Grumpy Young Supermen

Columbus Alive | July 8, 2005
He’s a blind, Batman-like vigilante who fights crime with his super senses and bouncing billy clubs, but refuses to kill. He’s a grim psychopath who uses firearms to exterminate criminals like cockroaches.

They have nothing in common except that they live in the same city (well, and they both wear skintight body unitards). They’re Marvel’s original odd couple—Daredevil and the Punisher, and in the appropriately titled new series from David Lapham, Daredevil vs. Punisher, they make like the superheroic Oscar and Felix.

The pair duke it out on a fairly regular basis—the funniest being in the Garth Ennis/John McCrea Punisher: Confederacy of Dunces, in which Daredevil, Spider-Man and Wolverine team up to pay back Punisher for the embarrassing defeats he handed each of them, and together suffer an even more embarrassing team defeat. But what makes this match-up exciting is Lapham, the writer/artist responsible for the highly recommended indie crime series Stray Bullets.

So how’s his Marvel crime series? Well, if your only experience with either character is their godawful movies, then it’s frigging Shakespeare. Otherwise it’s pretty so-so.

In the first issue, a couple of Dick Tracy-style villains are moving in on Hell’s Kitchen; Punny wants to kill them, while Ol’ Hornhead wants them to stand trial (his secret identity is a lawyer, after all).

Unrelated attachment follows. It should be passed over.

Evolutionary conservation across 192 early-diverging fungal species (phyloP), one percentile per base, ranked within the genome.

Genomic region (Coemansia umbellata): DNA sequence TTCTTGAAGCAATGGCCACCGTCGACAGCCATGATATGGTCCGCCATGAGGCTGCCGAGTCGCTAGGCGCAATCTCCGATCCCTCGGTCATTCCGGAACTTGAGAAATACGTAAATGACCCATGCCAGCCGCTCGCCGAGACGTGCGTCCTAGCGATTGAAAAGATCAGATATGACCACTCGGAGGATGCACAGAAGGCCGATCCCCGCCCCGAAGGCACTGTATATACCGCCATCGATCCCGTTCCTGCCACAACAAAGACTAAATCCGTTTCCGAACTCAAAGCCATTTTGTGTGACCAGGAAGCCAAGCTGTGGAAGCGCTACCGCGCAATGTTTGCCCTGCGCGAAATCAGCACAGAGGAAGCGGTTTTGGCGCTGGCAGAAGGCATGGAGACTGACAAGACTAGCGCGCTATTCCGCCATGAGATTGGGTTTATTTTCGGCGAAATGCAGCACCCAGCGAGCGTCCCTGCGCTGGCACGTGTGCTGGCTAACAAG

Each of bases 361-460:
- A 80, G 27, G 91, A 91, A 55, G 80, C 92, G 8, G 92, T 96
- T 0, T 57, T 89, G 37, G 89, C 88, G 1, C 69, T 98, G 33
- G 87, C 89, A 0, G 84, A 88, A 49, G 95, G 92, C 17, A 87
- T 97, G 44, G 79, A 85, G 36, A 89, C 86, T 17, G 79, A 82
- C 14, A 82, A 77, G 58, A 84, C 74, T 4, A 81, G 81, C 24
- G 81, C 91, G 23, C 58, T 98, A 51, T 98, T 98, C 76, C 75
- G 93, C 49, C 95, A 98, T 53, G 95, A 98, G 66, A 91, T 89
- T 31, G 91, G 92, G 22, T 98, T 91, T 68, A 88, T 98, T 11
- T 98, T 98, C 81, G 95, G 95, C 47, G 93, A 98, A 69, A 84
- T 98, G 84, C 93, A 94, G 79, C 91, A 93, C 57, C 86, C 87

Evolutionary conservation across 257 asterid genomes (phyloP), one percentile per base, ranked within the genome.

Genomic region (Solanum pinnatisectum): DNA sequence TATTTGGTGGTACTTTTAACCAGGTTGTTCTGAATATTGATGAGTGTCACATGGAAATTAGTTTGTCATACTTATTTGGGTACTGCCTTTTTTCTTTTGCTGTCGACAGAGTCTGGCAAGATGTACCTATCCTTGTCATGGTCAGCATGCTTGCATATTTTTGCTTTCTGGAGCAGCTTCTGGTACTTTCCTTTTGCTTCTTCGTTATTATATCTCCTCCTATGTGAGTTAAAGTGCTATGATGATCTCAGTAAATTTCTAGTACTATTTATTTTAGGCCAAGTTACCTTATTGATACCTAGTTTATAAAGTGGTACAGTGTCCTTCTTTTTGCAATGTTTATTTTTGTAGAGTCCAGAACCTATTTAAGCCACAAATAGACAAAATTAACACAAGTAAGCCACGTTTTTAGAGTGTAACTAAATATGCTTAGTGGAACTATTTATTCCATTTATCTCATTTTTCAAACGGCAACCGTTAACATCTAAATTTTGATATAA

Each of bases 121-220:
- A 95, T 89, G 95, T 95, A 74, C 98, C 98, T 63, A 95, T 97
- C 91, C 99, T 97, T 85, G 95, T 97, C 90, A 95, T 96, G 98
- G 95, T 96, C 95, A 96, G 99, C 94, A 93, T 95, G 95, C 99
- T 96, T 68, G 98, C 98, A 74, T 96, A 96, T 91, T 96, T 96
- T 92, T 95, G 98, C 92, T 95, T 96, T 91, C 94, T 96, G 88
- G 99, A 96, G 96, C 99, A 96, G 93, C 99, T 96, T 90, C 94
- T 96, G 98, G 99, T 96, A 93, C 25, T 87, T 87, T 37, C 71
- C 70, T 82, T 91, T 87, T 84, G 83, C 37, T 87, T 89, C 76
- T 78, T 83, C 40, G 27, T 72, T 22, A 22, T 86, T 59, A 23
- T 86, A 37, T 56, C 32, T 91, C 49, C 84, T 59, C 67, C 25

Lapham goes a little deeper than usual into the Punisher’s character and motivation, making him a little more real and little less fun. (In his own series, Ennis portrays the Punisher as a soulless and unstoppable force of nature who kills criminals with the ennui of a bored stock boy shelving groceries.)

But Lapham’s art is crisp and clean and more brightly colored than either of the heroes’ shadowy solo books, looking more like classic comic book art than the expressionistic renderings usually assigned to these “dark” characters. The downside—instead of the long black coat of the Punisher monthly and movie, Lapham gives the anti-hero back his white gloves and go-go boots, and nothing says sissy like white gloves and go-go boots.

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Founded in 1983, Alive is the Capital City's oldest and only independent alternative and is known for providing a forum for the area's free thinkers. The paper's spirited and original perspective on music, arts and culture distinguish it from the...
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